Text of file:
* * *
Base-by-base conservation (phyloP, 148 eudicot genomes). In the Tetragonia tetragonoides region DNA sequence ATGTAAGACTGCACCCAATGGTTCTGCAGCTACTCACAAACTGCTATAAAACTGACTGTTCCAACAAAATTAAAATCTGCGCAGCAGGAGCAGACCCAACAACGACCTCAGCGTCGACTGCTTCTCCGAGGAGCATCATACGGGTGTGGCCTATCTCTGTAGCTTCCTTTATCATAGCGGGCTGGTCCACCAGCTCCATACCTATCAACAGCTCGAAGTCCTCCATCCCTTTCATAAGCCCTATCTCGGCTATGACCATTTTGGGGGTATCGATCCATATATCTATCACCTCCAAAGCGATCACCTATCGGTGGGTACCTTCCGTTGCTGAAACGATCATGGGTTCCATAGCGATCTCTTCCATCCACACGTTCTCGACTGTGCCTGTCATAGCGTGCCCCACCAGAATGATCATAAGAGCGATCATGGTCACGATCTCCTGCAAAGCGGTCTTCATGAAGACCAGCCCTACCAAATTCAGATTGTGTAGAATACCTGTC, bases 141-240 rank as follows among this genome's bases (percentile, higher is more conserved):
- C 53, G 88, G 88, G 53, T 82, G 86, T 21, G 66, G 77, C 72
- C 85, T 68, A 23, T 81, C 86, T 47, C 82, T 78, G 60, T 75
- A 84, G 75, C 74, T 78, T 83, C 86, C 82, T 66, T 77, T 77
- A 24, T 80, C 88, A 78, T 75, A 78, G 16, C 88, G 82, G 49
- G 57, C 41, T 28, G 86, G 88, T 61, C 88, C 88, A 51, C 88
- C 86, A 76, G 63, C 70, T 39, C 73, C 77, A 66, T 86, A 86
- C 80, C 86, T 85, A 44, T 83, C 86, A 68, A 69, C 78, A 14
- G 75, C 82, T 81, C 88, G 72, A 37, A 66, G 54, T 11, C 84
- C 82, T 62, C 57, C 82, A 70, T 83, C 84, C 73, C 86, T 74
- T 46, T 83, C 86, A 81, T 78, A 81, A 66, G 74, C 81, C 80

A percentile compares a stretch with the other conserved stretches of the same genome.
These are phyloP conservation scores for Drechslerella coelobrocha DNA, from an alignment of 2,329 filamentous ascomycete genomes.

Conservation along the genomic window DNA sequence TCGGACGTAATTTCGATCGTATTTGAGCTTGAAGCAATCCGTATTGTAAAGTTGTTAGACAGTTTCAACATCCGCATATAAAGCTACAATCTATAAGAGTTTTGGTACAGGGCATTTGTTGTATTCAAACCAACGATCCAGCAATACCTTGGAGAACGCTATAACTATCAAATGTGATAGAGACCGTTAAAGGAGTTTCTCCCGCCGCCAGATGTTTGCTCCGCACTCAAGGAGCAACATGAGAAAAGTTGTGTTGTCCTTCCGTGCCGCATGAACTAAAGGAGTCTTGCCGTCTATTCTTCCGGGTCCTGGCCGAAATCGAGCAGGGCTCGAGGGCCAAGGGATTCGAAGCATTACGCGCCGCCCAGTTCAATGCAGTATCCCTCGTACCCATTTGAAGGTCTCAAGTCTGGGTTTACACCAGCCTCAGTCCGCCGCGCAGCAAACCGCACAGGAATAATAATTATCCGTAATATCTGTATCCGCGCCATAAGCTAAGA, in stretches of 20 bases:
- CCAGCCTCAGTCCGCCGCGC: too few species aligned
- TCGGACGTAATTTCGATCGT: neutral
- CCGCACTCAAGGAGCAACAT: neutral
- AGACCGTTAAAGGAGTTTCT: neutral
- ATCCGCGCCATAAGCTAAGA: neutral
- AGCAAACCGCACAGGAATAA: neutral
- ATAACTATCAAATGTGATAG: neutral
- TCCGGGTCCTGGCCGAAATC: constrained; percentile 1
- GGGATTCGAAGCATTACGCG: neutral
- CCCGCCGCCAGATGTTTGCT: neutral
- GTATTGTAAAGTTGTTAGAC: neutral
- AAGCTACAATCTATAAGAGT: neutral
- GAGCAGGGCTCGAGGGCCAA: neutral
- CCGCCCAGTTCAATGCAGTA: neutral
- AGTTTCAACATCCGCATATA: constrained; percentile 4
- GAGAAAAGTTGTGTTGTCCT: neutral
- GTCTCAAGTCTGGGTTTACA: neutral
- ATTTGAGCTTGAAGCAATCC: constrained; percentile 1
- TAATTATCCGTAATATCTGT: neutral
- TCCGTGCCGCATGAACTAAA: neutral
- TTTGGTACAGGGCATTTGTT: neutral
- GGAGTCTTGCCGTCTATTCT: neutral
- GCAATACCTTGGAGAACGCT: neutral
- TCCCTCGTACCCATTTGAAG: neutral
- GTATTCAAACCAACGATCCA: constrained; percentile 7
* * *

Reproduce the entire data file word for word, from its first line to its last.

Base-by-base conservation (phyloP, 148 eudicot genomes). In the Tetragonia tetragonoides region DNA sequence ATGTAAGACTGCACCCAATGGTTCTGCAGCTACTCACAAACTGCTATAAAACTGACTGTTCCAACAAAATTAAAATCTGCGCAGCAGGAGCAGACCCAACAACGACCTCAGCGTCGACTGCTTCTCCGAGGAGCATCATACGGGTGTGGCCTATCTCTGTAGCTTCCTTTATCATAGCGGGCTGGTCCACCAGCTCCATACCTATCAACAGCTCGAAGTCCTCCATCCCTTTCATAAGCCCTATCTCGGCTATGACCATTTTGGGGGTATCGATCCATATATCTATCACCTCCAAAGCGATCACCTATCGGTGGGTACCTTCCGTTGCTGAAACGATCATGGGTTCCATAGCGATCTCTTCCATCCACACGTTCTCGACTGTGCCTGTCATAGCGTGCCCCACCAGAATGATCATAAGAGCGATCATGGTCACGATCTCCTGCAAAGCGGTCTTCATGAAGACCAGCCCTACCAAATTCAGATTGTGTAGAATACCTGTC, bases 141-240 rank as follows among this genome's bases (percentile, higher is more conserved):
- C 53, G 88, G 88, G 53, T 82, G 86, T 21, G 66, G 77, C 72
- C 85, T 68, A 23, T 81, C 86, T 47, C 82, T 78, G 60, T 75
- A 84, G 75, C 74, T 78, T 83, C 86, C 82, T 66, T 77, T 77
- A 24, T 80, C 88, A 78, T 75, A 78, G 16, C 88, G 82, G 49
- G 57, C 41, T 28, G 86, G 88, T 61, C 88, C 88, A 51, C 88
- C 86, A 76, G 63, C 70, T 39, C 73, C 77, A 66, T 86, A 86
- C 80, C 86, T 85, A 44, T 83, C 86, A 68, A 69, C 78, A 14
- G 75, C 82, T 81, C 88, G 72, A 37, A 66, G 54, T 11, C 84
- C 82, T 62, C 57, C 82, A 70, T 83, C 84, C 73, C 86, T 74
- T 46, T 83, C 86, A 81, T 78, A 81, A 66, G 74, C 81, C 80

A percentile compares a stretch with the other conserved stretches of the same genome.
These are phyloP conservation scores for Drechslerella coelobrocha DNA, from an alignment of 2,329 filamentous ascomycete genomes.

Conservation along the genomic window DNA sequence TCGGACGTAATTTCGATCGTATTTGAGCTTGAAGCAATCCGTATTGTAAAGTTGTTAGACAGTTTCAACATCCGCATATAAAGCTACAATCTATAAGAGTTTTGGTACAGGGCATTTGTTGTATTCAAACCAACGATCCAGCAATACCTTGGAGAACGCTATAACTATCAAATGTGATAGAGACCGTTAAAGGAGTTTCTCCCGCCGCCAGATGTTTGCTCCGCACTCAAGGAGCAACATGAGAAAAGTTGTGTTGTCCTTCCGTGCCGCATGAACTAAAGGAGTCTTGCCGTCTATTCTTCCGGGTCCTGGCCGAAATCGAGCAGGGCTCGAGGGCCAAGGGATTCGAAGCATTACGCGCCGCCCAGTTCAATGCAGTATCCCTCGTACCCATTTGAAGGTCTCAAGTCTGGGTTTACACCAGCCTCAGTCCGCCGCGCAGCAAACCGCACAGGAATAATAATTATCCGTAATATCTGTATCCGCGCCATAAGCTAAGA, in stretches of 20 bases:
- CCAGCCTCAGTCCGCCGCGC: too few species aligned
- TCGGACGTAATTTCGATCGT: neutral
- CCGCACTCAAGGAGCAACAT: neutral
- AGACCGTTAAAGGAGTTTCT: neutral
- ATCCGCGCCATAAGCTAAGA: neutral
- AGCAAACCGCACAGGAATAA: neutral
- ATAACTATCAAATGTGATAG: neutral
- TCCGGGTCCTGGCCGAAATC: constrained; percentile 1
- GGGATTCGAAGCATTACGCG: neutral
- CCCGCCGCCAGATGTTTGCT: neutral
- GTATTGTAAAGTTGTTAGAC: neutral
- AAGCTACAATCTATAAGAGT: neutral
- GAGCAGGGCTCGAGGGCCAA: neutral
- CCGCCCAGTTCAATGCAGTA: neutral
- AGTTTCAACATCCGCATATA: constrained; percentile 4
- GAGAAAAGTTGTGTTGTCCT: neutral
- GTCTCAAGTCTGGGTTTACA: neutral
- ATTTGAGCTTGAAGCAATCC: constrained; percentile 1
- TAATTATCCGTAATATCTGT: neutral
- TCCGTGCCGCATGAACTAAA: neutral
- TTTGGTACAGGGCATTTGTT: neutral
- GGAGTCTTGCCGTCTATTCT: neutral
- GCAATACCTTGGAGAACGCT: neutral
- TCCCTCGTACCCATTTGAAG: neutral
- GTATTCAAACCAACGATCCA: constrained; percentile 7